The human brain has a tendency to discount new ideas that conflict with existing opinions.
This is why Republicans tend to watch Fox and Democrats tend to watch CNN. Each network propaganda machine skews news in a way that conforms to right/left per-conceived ideas of what is "true."
When someone is given information that directly conflicts with what that person believes to be true, the person can either examine it (if they are intellectually curious and honest) or dismiss it out of hand (if they are intellectually incurious or dishonest).
Some people will be so offended by the new information that they will become angry and will lash out.
Of course, there are the trolls, too, who are just out and out dishonest.
I remember the first time I heard someone claim that 9/11 was an inside job. It was actually a guy from Germany, of all things, and he showed me how to fold the US$20 bill so that you can see the twin towers on fire. I had to admit it was interesting, but I essentially dismissed his claims. Dismissed, yes, but his words had an impact on me. A couple of years later while surfing the 'net, I found someone else make a similar claim. That's when I started looking into it for real, and one I ACTUALLY EXAMINED EVIDENCE FROM BOTH SIDES, I concluded that the official story is a lie.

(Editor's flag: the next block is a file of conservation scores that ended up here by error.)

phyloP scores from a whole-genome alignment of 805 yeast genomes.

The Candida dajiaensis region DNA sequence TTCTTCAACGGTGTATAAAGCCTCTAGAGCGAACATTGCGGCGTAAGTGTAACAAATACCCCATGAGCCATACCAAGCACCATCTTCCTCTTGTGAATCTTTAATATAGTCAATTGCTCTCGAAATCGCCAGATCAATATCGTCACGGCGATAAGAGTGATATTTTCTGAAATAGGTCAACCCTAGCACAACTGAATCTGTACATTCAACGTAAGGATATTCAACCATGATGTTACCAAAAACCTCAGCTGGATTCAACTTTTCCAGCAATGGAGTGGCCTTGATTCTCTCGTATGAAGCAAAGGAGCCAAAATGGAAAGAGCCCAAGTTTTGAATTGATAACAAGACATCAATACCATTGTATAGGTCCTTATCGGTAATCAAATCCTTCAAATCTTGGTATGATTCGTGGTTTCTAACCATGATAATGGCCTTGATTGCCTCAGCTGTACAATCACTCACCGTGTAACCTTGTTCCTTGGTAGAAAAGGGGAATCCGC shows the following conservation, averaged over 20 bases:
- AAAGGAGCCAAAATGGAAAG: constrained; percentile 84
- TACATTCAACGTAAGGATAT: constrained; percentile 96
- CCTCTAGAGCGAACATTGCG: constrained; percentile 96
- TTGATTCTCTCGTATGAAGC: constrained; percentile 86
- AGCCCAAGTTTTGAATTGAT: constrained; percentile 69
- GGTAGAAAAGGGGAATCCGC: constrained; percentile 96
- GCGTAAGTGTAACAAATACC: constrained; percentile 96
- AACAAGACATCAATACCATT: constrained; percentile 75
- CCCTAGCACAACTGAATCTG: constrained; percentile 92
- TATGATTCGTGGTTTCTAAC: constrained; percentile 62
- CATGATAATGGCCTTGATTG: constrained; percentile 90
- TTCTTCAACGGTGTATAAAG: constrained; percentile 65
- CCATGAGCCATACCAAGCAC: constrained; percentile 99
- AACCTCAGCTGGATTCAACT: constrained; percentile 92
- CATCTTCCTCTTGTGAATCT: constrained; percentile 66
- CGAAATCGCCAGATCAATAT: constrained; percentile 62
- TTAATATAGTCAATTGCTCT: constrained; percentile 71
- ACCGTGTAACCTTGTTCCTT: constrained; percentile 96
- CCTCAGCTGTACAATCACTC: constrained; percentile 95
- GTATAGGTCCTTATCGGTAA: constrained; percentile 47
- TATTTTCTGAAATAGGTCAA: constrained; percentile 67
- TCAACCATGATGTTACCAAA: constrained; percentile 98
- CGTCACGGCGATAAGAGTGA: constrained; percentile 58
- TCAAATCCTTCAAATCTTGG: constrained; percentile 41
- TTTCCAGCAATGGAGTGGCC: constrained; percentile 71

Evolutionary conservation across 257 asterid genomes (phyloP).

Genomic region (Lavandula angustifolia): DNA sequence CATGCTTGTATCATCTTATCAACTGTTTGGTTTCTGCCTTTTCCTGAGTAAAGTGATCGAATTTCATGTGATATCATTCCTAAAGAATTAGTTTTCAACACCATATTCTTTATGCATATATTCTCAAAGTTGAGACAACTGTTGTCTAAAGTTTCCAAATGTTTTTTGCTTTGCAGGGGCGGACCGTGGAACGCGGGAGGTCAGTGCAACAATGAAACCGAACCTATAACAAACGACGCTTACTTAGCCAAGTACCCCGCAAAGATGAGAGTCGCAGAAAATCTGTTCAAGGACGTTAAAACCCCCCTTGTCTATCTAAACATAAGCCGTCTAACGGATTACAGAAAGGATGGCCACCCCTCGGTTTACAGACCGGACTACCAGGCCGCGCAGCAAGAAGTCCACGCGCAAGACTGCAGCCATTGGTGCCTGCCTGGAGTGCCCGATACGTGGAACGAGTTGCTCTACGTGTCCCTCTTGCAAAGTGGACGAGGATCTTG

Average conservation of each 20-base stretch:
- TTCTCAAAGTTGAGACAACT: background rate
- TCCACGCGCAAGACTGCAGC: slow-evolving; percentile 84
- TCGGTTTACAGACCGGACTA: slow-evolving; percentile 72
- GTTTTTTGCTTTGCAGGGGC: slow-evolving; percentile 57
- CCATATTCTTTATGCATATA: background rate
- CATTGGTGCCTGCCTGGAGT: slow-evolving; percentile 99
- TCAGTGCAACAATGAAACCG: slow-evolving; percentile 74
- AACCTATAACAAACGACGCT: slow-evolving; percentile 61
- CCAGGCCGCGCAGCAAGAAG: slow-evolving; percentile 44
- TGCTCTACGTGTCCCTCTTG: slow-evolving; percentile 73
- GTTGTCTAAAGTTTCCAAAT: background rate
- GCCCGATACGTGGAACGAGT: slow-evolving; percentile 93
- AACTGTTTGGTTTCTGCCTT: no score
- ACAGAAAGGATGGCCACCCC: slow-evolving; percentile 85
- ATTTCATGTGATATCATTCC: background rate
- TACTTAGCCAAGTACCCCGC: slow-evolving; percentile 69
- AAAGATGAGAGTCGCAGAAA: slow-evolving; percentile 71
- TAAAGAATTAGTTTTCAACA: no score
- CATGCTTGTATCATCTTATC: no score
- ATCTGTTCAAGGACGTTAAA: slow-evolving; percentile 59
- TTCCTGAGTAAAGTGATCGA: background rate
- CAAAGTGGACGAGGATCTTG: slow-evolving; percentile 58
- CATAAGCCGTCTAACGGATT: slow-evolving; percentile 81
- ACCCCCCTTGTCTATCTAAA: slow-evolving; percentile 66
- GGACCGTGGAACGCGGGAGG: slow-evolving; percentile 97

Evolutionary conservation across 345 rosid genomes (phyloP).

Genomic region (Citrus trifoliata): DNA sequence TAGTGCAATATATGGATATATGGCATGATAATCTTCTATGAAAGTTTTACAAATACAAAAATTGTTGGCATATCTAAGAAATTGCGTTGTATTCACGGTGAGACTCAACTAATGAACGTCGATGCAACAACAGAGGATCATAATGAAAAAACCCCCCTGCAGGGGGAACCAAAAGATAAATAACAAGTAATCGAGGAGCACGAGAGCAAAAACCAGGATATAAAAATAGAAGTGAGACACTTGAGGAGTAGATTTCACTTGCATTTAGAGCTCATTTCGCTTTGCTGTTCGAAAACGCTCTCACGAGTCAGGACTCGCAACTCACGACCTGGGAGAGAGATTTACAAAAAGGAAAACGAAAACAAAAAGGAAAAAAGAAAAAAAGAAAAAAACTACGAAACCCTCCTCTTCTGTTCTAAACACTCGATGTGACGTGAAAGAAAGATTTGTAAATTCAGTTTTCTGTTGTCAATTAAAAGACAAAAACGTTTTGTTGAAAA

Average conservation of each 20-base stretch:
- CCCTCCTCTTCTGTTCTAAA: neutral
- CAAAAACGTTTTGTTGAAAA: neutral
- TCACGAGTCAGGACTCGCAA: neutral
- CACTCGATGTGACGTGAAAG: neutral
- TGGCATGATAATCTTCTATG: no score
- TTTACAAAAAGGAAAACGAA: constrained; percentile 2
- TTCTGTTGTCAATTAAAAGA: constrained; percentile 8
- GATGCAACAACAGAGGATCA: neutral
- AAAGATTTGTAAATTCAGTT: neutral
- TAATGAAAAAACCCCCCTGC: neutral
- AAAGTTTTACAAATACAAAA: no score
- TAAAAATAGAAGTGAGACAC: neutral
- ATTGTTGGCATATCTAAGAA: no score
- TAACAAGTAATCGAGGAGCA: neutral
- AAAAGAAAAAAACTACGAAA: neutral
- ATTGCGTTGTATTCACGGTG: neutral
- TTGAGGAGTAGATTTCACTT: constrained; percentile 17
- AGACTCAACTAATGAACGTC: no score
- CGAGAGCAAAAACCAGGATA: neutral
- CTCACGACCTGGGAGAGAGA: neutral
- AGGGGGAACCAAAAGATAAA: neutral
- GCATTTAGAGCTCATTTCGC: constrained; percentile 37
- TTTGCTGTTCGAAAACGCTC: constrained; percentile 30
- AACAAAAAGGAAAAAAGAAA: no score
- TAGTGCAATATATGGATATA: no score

So, the key is that a person has to be willing to examine evidence from BOTH sides of an argument, just like if they were on a jury.
Most people take the shortcut and just dismiss. But the real question is whether or not that person is really intellectually curious and honest. If they are, they might eventually come around. If they are not, then they are not worth wasting time with because they are anti-intellectual and that is a person you do not want to associate with.
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